5. If you propose to remove or prune any existing trees or vegetation, you should contact your council first to make sure you don’t need approval for this – look in the Queanbeyan City Council Tree Guide

For more information on willows see the Rivers of Carbon website – What is the problem with Willows?

Some general principles for managing weeds in waterways:

  1. Understand what you have in terms of native vegetation and weeds and do a simple map.
  2. Cooperate with your neighbours where possible.
  3. Prioritise weed control in high asset areas and/or where the weeds are in low numbers, removing weeds by hand or targeted spraying. Start with weeds that are the highest environmental priority (e.g. Serrated Tussock, St Johns Wort and other noxious weeds) and then progress to managing lower priority weeds if appropriate. If weeds are extensive then control may need to be staged from the outside in or from upstream to downstream. The amount that can be achieved will depend on time and budget.
  4. It is generally considered better to poison willows in stream beds and leave them in place, rather than removing them manually using equipment. This reduces the risk of branches snapping off and plants establishing from the cuttings. The best option depends on what assets are downstream (e.g. fences, crossings, bridges).
  5. When planning your project think about what you want to replace the weeds with. Plant a diversity of plants including ground covers, grasses, shrubs and trees. This provides valuable habitat for animals. Use local plant lists and resources from Landcare and Greening Australia to find out what to plant in your area. For example ROC Native Revegetation Species List and Local Native Plant Guide – Molonglo Valley.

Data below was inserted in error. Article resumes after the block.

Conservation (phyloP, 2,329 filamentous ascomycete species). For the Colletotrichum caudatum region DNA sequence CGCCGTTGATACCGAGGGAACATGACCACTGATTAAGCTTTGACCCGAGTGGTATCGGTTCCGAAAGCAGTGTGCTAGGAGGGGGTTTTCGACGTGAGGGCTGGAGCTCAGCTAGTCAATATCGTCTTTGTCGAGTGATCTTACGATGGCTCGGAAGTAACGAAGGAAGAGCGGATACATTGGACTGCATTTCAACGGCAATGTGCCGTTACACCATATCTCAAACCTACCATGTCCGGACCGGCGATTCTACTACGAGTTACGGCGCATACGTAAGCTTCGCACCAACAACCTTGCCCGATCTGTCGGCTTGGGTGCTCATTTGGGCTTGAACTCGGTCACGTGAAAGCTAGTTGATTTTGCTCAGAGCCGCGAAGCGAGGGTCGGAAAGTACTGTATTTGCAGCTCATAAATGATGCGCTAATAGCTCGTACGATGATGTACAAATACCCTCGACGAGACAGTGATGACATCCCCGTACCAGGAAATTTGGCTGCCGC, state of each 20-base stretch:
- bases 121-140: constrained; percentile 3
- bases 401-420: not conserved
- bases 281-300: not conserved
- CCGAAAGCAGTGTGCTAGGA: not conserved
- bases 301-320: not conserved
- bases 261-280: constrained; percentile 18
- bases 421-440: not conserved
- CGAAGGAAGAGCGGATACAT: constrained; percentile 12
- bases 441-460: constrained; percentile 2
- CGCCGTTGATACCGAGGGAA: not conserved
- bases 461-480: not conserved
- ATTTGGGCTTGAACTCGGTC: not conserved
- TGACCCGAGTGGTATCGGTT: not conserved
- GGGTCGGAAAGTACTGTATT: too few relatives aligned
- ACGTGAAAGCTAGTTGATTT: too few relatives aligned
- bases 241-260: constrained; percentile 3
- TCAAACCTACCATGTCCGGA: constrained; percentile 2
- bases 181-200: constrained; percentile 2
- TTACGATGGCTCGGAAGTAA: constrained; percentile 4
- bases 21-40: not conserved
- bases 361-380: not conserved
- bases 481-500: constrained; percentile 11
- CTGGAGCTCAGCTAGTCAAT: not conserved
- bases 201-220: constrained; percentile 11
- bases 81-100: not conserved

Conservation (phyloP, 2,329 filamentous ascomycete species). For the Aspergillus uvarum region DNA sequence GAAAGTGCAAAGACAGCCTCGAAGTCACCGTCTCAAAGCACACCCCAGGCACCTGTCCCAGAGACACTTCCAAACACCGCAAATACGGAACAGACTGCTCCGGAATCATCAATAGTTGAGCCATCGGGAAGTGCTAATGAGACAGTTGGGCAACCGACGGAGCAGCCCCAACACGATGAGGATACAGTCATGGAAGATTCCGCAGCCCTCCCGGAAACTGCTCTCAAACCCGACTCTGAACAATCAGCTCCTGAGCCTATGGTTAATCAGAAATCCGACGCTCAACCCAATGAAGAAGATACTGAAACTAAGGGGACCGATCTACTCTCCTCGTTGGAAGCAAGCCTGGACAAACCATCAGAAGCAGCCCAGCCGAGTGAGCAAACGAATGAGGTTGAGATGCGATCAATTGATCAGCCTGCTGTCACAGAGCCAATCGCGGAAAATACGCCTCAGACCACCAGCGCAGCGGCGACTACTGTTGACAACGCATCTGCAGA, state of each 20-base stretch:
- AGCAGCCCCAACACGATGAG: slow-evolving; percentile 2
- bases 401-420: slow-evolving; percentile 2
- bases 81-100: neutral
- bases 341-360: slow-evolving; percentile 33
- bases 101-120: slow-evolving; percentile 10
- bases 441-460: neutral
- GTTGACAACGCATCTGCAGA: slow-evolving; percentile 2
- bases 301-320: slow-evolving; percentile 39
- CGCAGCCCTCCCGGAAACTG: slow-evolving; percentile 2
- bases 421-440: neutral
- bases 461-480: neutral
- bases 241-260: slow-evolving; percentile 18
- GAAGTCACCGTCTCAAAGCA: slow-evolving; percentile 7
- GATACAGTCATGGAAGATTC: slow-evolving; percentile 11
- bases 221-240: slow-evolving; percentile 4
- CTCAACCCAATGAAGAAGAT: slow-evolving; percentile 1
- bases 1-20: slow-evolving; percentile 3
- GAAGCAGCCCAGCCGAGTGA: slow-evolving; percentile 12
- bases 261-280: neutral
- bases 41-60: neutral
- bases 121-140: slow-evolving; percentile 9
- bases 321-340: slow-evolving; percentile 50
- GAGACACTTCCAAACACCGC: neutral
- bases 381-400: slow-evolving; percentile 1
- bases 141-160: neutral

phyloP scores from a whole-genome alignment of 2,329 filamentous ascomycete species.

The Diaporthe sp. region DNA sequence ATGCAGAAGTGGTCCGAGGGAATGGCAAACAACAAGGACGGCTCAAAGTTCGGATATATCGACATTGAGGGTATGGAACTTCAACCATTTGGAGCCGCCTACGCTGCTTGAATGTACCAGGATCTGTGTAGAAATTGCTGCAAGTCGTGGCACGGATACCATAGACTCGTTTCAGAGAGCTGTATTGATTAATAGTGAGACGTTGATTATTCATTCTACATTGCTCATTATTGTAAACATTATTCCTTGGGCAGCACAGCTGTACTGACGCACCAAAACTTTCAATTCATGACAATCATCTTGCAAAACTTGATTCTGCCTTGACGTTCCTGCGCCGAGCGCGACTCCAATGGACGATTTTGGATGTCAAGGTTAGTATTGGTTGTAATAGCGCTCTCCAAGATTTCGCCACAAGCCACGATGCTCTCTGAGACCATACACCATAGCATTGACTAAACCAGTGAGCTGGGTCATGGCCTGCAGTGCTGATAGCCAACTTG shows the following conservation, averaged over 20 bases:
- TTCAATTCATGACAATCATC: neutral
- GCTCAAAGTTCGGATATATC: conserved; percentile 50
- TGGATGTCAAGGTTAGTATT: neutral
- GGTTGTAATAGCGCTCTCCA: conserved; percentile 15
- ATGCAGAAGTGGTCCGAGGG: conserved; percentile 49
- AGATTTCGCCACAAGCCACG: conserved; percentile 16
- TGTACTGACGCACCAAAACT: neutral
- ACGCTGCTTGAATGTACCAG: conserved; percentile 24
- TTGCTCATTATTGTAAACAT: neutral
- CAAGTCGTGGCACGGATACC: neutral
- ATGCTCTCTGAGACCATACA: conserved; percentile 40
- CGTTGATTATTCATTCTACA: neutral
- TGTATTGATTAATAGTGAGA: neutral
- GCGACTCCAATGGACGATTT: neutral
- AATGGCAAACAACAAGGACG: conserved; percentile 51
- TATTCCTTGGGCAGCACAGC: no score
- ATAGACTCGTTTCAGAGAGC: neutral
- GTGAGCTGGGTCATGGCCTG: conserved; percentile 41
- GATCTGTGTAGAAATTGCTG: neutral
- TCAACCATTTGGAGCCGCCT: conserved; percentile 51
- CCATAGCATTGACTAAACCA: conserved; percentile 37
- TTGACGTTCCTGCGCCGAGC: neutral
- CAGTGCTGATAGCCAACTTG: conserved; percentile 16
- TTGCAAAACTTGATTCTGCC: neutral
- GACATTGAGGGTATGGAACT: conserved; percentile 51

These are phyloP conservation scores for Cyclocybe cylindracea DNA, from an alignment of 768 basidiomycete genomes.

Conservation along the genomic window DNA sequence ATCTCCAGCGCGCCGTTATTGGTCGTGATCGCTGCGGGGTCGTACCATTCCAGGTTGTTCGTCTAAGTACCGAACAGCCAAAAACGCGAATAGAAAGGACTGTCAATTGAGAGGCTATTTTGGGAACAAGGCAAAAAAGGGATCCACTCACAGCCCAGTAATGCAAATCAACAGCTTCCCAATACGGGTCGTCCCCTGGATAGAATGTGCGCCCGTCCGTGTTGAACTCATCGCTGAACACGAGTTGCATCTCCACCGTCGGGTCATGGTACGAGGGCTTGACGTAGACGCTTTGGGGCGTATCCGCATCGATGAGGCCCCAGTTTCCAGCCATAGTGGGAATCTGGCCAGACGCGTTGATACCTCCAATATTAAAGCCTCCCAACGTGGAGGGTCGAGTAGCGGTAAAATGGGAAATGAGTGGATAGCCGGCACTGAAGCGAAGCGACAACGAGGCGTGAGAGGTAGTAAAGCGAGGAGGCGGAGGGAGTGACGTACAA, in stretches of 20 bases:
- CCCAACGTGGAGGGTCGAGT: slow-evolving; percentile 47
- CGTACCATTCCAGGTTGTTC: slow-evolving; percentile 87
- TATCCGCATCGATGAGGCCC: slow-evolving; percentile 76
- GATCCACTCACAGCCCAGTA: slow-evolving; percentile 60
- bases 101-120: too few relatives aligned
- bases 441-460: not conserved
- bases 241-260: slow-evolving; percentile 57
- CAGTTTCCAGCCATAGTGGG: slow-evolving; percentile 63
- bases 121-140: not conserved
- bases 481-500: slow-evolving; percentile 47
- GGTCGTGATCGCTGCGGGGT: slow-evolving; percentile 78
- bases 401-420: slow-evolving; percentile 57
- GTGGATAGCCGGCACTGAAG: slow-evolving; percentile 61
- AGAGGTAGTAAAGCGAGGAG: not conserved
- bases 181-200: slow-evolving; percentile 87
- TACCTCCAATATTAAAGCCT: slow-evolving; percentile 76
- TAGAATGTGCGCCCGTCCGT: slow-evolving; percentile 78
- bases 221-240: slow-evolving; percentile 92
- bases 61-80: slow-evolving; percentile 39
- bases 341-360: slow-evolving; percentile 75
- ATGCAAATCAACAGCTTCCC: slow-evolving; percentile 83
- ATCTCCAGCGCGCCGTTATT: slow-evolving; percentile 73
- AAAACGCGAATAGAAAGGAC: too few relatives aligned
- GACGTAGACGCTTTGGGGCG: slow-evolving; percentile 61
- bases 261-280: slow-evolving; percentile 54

6. Prepare tree planting sites by deep ripping and spraying in autumn and planting in winter and spring. Spraying with herbicide reduces grass competition or scalping is a chemical-free option.
  7. Always water plants in and use tree guards.
  8. Keep monitoring the site for new infestations of weeds and plant health.
  9. Fence off the watercourse and manage grazing to allow the plants to establish. Timed grazing can  be reintroduced once the revegetated trees and shrubs have grown to a suitable size.

Rivers of Carbon in partnership with Greening Australia and other organisations currently has funding for projects in the Burra, Goulburn and Yass areas to assist landholders with revegetation and stream rehabilitation (see Rivers of Carbon Funding Opportunities).

The following fact sheets may be helpful:

You might also like to read our workshop summary Working with Weeds .

This field day was made possible with funding from the Australian Government and in-kind support and funding from South East Local Land Services. Thank you to our sponsors of the network, the Palerang Local Action Network for Sustainability, and our host farm.

 

Small Farm Walk ‘n Talk

A group of new and prospective small farm owners gathered in November 2015 for the first field day for the Small Farms Network – Capital Region. The Small Farm Walk ‘n Talk was a friendly and information rich day held in Rossi on a small farm that has a mix of grazing land and native bush. Continue reading “Small Farm Walk ‘n Talk”

Fodder on farms – so much more than grass

Dr Dean Revell from Revell Science in Western Australia was the keynote speaker at the Fodder Trees and Shrubs for Grazing Systems field day hosted by the Small Farms Network – Capital Region in Bywong on 17 April. Over 35 farmers attended to learn about how native fodder trees and shrubs can be incorporated into livestock systems. Continue reading “Fodder on farms – so much more than grass”